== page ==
Mumbai, May 22  Actor Rahul Khanna, who recently lent his voice for being comfortable in one’s own skin and supporting conscious fashion to protect nature, explains how it is important to find comfort within to deliver a nuanced performance as an actor.

The recent social campaign was for a fashion brand in which he says ‘being yourself and celebrating diversity’ was his reason to be the voice of the project. Asked about how important it is for an actor to be comfortable in his own skin whereas he is constantly playing someone else on-screen, Rahul told IANS: “I suppose the more comfortable you are in your own skin, the easier it is to put on the skin of another and the more genuinely you’re able to approach a role.

“People think acting is about lying convincingly but it’s really more about telling the truth — being able to tap into real emotions within yourself so that you can then express them authentically as the character. That’s something you strive for as an actor.”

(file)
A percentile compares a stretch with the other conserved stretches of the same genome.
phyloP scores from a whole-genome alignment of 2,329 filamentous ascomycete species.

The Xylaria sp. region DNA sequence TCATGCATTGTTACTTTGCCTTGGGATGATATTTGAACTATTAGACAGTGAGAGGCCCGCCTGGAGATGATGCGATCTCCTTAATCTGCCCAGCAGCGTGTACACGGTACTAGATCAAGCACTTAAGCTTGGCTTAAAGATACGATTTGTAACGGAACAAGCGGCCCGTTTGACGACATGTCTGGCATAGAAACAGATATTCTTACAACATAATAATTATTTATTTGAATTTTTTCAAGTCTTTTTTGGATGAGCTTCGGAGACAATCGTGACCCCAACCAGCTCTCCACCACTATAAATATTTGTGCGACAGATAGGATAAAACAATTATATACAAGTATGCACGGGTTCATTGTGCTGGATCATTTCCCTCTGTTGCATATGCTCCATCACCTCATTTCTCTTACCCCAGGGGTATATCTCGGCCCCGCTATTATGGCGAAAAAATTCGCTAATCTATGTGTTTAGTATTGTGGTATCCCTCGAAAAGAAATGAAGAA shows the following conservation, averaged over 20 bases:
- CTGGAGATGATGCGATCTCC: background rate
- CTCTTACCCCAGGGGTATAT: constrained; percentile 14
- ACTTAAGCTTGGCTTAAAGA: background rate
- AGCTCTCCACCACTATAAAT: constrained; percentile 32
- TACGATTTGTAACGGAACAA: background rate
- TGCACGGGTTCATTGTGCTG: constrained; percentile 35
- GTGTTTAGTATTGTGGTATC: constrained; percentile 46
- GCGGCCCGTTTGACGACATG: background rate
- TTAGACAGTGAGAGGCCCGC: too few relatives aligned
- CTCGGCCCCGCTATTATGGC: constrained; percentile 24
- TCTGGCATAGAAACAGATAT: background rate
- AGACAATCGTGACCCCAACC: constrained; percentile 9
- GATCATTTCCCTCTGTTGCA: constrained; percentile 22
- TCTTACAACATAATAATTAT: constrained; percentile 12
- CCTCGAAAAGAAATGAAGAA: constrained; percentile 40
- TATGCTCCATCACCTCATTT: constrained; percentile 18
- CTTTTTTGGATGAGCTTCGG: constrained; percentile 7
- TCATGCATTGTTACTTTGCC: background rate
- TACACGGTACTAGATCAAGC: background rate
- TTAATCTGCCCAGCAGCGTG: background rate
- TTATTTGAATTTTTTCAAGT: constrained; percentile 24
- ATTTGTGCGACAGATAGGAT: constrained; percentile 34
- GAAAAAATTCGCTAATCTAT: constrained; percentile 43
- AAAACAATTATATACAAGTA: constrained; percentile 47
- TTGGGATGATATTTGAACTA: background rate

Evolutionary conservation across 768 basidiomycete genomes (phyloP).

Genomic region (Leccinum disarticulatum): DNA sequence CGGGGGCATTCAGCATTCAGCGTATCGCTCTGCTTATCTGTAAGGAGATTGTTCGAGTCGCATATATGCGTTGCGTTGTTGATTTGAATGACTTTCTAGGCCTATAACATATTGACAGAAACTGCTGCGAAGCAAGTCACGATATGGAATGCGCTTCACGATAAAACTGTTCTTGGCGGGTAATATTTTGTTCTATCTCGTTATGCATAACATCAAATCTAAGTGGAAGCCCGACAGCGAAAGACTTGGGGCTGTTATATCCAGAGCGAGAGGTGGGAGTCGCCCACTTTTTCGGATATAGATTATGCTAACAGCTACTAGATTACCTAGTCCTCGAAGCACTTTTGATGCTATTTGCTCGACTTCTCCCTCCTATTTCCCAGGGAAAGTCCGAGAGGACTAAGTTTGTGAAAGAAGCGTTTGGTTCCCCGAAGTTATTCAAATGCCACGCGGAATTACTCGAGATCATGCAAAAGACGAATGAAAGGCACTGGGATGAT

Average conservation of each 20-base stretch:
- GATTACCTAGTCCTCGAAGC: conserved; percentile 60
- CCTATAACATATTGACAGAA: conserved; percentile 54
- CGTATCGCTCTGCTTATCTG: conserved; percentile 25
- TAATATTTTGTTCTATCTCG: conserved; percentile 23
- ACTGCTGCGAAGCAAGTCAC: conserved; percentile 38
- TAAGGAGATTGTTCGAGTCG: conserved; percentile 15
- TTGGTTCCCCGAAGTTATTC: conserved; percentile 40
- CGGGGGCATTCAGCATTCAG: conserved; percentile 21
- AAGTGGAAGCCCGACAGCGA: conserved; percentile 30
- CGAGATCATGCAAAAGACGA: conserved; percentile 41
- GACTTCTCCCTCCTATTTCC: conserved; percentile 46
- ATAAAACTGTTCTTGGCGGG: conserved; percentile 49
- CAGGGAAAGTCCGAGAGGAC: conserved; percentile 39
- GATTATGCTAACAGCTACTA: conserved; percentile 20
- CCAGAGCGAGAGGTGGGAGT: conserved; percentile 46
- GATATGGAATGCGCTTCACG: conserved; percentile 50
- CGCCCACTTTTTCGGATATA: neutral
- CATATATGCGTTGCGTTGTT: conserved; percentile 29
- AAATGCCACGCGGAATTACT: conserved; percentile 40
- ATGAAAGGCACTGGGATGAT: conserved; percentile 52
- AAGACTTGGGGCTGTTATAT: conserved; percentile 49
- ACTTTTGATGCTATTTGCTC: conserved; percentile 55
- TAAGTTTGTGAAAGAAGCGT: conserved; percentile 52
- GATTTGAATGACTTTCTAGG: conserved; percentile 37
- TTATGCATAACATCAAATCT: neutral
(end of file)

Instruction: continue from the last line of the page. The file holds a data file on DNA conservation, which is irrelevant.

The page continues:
Rahul, the son of late actor Vinod Khanna, further added, “That’s my unqualified take — I’m not an expert psychologist! I’m still figuring it out myself, which is why I related to the message of the CottonWorld film.”Being an actor in the business who appeared in films like Deepa Mehta’s A’1947 Earth’, ‘Leila’ and appeared as a host for fashion shows and models for fashion brands Rahul said even though vanity is an important part of the job, for him style is more of self-expression.He explained: “I do love fashion, but, ultimately, it is ephemeral. Style is what interests me more because itas a creative expression of your personality and manifests in every aspect of your life. Vanity is fun and should not be taken seriously.

“We are all riddled with self-doubt and insecurities so why not celebrate the things we like about ourselves — be they external or internal, while maintaining a good sense of humour about it all.”

Rahul signed off by saying: “But yes, perhaps actors are a bit more prone to vanity because, at the end of the day, we are our own product. You don’t call an executive who promotes his multi-national brand vain! Isn’t it the same thing?”

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